It wasn’t long ago at all now that supposedly well-placed observers were warning that Budapest was hunkering down for a long bout of negotiations that they might not even be interested in. The perception was that the Hungarian government thought it either didn’t need more money from the IMF and the EU, or it figured it could do a nationalist/populist pirouette in order to ride out the consequences if the deal fell through.
So what’s changed? The world’s financial markets aren’t generally very forgiving in such matters, so it seems unlikely the world has capitulated. More likely is that Budapest is sending a very different message now. The Wall Street Journal blog says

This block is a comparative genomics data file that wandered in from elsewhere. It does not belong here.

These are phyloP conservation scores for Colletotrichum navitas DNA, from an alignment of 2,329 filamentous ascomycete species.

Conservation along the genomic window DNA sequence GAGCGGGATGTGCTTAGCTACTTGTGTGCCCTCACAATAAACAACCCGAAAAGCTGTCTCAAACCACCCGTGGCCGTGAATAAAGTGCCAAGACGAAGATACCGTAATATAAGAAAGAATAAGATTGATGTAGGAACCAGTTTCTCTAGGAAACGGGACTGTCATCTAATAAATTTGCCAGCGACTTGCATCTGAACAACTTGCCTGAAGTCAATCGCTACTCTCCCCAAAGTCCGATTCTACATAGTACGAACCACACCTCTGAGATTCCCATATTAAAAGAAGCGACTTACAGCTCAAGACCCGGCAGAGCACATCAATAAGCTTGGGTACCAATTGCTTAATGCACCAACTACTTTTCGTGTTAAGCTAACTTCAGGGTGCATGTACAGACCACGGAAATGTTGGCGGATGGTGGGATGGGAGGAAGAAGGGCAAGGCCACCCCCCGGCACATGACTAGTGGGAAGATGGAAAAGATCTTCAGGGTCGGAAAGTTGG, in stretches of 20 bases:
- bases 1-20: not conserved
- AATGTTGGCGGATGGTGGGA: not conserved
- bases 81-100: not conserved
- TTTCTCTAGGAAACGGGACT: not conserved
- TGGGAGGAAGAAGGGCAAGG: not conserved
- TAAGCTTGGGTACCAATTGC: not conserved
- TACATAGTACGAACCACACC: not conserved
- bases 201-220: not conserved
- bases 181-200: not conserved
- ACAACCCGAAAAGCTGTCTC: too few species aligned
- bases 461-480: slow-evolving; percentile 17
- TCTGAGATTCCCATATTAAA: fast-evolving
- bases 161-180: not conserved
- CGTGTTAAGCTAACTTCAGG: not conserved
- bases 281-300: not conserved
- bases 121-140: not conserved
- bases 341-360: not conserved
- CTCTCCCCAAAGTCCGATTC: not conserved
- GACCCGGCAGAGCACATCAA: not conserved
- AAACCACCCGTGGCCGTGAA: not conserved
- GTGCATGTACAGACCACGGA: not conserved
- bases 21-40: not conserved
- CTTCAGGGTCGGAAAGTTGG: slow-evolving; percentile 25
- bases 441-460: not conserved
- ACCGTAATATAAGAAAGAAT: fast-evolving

A senior Hungarian official welcomed that Budapest submitted next year’s draft budget early, saying this allows lawmakers enough time to make necessary changes to ensure the debt-laden country will meet its deficit target for 2013, a pre-requisite to get much needed financial aid from the EU.
“There are unresolved issues in next year’s budget but there’s still time to amend them thanks to the early discussion,” Arpad Kovacs, head of the Fiscal Council, told the Wall Street Journal in an interview Monday. The fiscal council is an independent body, which monitors the country’s fiscal policy with a veto right on the budget.
That’s a very different mood from just a few weeks ago.